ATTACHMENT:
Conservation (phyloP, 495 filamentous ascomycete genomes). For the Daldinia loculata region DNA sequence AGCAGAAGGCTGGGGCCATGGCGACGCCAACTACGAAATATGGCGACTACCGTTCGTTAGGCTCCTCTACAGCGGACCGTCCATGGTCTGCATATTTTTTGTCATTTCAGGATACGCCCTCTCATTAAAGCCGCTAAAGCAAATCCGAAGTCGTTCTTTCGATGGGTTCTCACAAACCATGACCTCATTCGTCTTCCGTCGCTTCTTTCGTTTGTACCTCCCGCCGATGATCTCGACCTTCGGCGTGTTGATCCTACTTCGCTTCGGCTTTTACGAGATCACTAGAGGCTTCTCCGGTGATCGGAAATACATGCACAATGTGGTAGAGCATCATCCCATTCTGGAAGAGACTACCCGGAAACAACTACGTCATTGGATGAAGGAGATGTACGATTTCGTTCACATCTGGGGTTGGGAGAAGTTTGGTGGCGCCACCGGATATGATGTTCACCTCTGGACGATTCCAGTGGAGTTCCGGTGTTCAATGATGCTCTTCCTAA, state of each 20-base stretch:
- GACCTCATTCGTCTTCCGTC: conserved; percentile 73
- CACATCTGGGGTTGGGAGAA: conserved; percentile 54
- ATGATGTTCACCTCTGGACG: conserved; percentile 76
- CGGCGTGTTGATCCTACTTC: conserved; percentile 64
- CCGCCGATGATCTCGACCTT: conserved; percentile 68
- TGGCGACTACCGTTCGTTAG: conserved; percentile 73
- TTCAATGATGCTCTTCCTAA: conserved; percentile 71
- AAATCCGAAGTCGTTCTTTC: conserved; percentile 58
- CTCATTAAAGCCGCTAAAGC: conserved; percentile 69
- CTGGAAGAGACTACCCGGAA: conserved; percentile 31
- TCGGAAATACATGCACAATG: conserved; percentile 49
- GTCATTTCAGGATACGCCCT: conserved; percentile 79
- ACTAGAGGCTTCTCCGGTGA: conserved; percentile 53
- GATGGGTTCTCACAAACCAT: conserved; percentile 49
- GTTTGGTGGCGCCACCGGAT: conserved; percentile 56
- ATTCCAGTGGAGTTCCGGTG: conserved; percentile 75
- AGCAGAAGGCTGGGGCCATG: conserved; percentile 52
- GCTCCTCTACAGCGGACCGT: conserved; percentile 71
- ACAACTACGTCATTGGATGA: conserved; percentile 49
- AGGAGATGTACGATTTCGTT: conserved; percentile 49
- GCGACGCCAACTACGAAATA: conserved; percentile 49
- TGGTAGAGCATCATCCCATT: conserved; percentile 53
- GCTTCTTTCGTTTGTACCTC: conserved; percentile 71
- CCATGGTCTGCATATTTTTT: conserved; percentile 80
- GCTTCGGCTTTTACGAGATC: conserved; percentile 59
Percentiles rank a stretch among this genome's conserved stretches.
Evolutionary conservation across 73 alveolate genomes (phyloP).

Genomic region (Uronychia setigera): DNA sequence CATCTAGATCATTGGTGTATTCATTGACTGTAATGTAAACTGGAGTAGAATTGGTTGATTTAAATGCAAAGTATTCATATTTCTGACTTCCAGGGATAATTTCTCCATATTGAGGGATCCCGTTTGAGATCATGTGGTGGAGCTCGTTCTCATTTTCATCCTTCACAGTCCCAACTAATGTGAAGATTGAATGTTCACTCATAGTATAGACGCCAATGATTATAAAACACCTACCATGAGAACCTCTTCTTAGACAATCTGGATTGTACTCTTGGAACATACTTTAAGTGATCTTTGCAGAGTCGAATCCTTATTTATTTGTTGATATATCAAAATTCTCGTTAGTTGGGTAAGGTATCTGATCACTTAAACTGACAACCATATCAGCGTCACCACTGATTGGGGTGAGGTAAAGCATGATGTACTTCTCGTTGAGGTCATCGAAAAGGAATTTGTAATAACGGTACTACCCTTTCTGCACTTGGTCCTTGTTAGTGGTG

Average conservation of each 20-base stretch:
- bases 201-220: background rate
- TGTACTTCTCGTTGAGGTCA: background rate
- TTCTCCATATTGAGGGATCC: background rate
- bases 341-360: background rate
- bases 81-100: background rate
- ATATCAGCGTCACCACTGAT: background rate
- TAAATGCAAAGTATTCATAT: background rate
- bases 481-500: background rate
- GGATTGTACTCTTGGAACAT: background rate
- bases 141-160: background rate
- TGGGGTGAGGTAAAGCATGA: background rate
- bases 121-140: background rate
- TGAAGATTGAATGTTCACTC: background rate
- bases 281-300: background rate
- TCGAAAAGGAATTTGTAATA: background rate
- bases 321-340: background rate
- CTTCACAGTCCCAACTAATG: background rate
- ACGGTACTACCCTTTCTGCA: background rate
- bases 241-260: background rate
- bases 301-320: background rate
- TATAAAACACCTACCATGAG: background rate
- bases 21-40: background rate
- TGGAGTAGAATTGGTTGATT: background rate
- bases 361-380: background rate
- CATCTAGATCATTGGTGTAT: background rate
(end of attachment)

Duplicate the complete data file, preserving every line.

Conservation (phyloP, 495 filamentous ascomycete genomes). For the Daldinia loculata region DNA sequence AGCAGAAGGCTGGGGCCATGGCGACGCCAACTACGAAATATGGCGACTACCGTTCGTTAGGCTCCTCTACAGCGGACCGTCCATGGTCTGCATATTTTTTGTCATTTCAGGATACGCCCTCTCATTAAAGCCGCTAAAGCAAATCCGAAGTCGTTCTTTCGATGGGTTCTCACAAACCATGACCTCATTCGTCTTCCGTCGCTTCTTTCGTTTGTACCTCCCGCCGATGATCTCGACCTTCGGCGTGTTGATCCTACTTCGCTTCGGCTTTTACGAGATCACTAGAGGCTTCTCCGGTGATCGGAAATACATGCACAATGTGGTAGAGCATCATCCCATTCTGGAAGAGACTACCCGGAAACAACTACGTCATTGGATGAAGGAGATGTACGATTTCGTTCACATCTGGGGTTGGGAGAAGTTTGGTGGCGCCACCGGATATGATGTTCACCTCTGGACGATTCCAGTGGAGTTCCGGTGTTCAATGATGCTCTTCCTAA, state of each 20-base stretch:
- GACCTCATTCGTCTTCCGTC: conserved; percentile 73
- CACATCTGGGGTTGGGAGAA: conserved; percentile 54
- ATGATGTTCACCTCTGGACG: conserved; percentile 76
- CGGCGTGTTGATCCTACTTC: conserved; percentile 64
- CCGCCGATGATCTCGACCTT: conserved; percentile 68
- TGGCGACTACCGTTCGTTAG: conserved; percentile 73
- TTCAATGATGCTCTTCCTAA: conserved; percentile 71
- AAATCCGAAGTCGTTCTTTC: conserved; percentile 58
- CTCATTAAAGCCGCTAAAGC: conserved; percentile 69
- CTGGAAGAGACTACCCGGAA: conserved; percentile 31
- TCGGAAATACATGCACAATG: conserved; percentile 49
- GTCATTTCAGGATACGCCCT: conserved; percentile 79
- ACTAGAGGCTTCTCCGGTGA: conserved; percentile 53
- GATGGGTTCTCACAAACCAT: conserved; percentile 49
- GTTTGGTGGCGCCACCGGAT: conserved; percentile 56
- ATTCCAGTGGAGTTCCGGTG: conserved; percentile 75
- AGCAGAAGGCTGGGGCCATG: conserved; percentile 52
- GCTCCTCTACAGCGGACCGT: conserved; percentile 71
- ACAACTACGTCATTGGATGA: conserved; percentile 49
- AGGAGATGTACGATTTCGTT: conserved; percentile 49
- GCGACGCCAACTACGAAATA: conserved; percentile 49
- TGGTAGAGCATCATCCCATT: conserved; percentile 53
- GCTTCTTTCGTTTGTACCTC: conserved; percentile 71
- CCATGGTCTGCATATTTTTT: conserved; percentile 80
- GCTTCGGCTTTTACGAGATC: conserved; percentile 59
Percentiles rank a stretch among this genome's conserved stretches.
Evolutionary conservation across 73 alveolate genomes (phyloP).

Genomic region (Uronychia setigera): DNA sequence CATCTAGATCATTGGTGTATTCATTGACTGTAATGTAAACTGGAGTAGAATTGGTTGATTTAAATGCAAAGTATTCATATTTCTGACTTCCAGGGATAATTTCTCCATATTGAGGGATCCCGTTTGAGATCATGTGGTGGAGCTCGTTCTCATTTTCATCCTTCACAGTCCCAACTAATGTGAAGATTGAATGTTCACTCATAGTATAGACGCCAATGATTATAAAACACCTACCATGAGAACCTCTTCTTAGACAATCTGGATTGTACTCTTGGAACATACTTTAAGTGATCTTTGCAGAGTCGAATCCTTATTTATTTGTTGATATATCAAAATTCTCGTTAGTTGGGTAAGGTATCTGATCACTTAAACTGACAACCATATCAGCGTCACCACTGATTGGGGTGAGGTAAAGCATGATGTACTTCTCGTTGAGGTCATCGAAAAGGAATTTGTAATAACGGTACTACCCTTTCTGCACTTGGTCCTTGTTAGTGGTG

Average conservation of each 20-base stretch:
- bases 201-220: background rate
- TGTACTTCTCGTTGAGGTCA: background rate
- TTCTCCATATTGAGGGATCC: background rate
- bases 341-360: background rate
- bases 81-100: background rate
- ATATCAGCGTCACCACTGAT: background rate
- TAAATGCAAAGTATTCATAT: background rate
- bases 481-500: background rate
- GGATTGTACTCTTGGAACAT: background rate
- bases 141-160: background rate
- TGGGGTGAGGTAAAGCATGA: background rate
- bases 121-140: background rate
- TGAAGATTGAATGTTCACTC: background rate
- bases 281-300: background rate
- TCGAAAAGGAATTTGTAATA: background rate
- bases 321-340: background rate
- CTTCACAGTCCCAACTAATG: background rate
- ACGGTACTACCCTTTCTGCA: background rate
- bases 241-260: background rate
- bases 301-320: background rate
- TATAAAACACCTACCATGAG: background rate
- bases 21-40: background rate
- TGGAGTAGAATTGGTTGATT: background rate
- bases 361-380: background rate
- CATCTAGATCATTGGTGTAT: background rate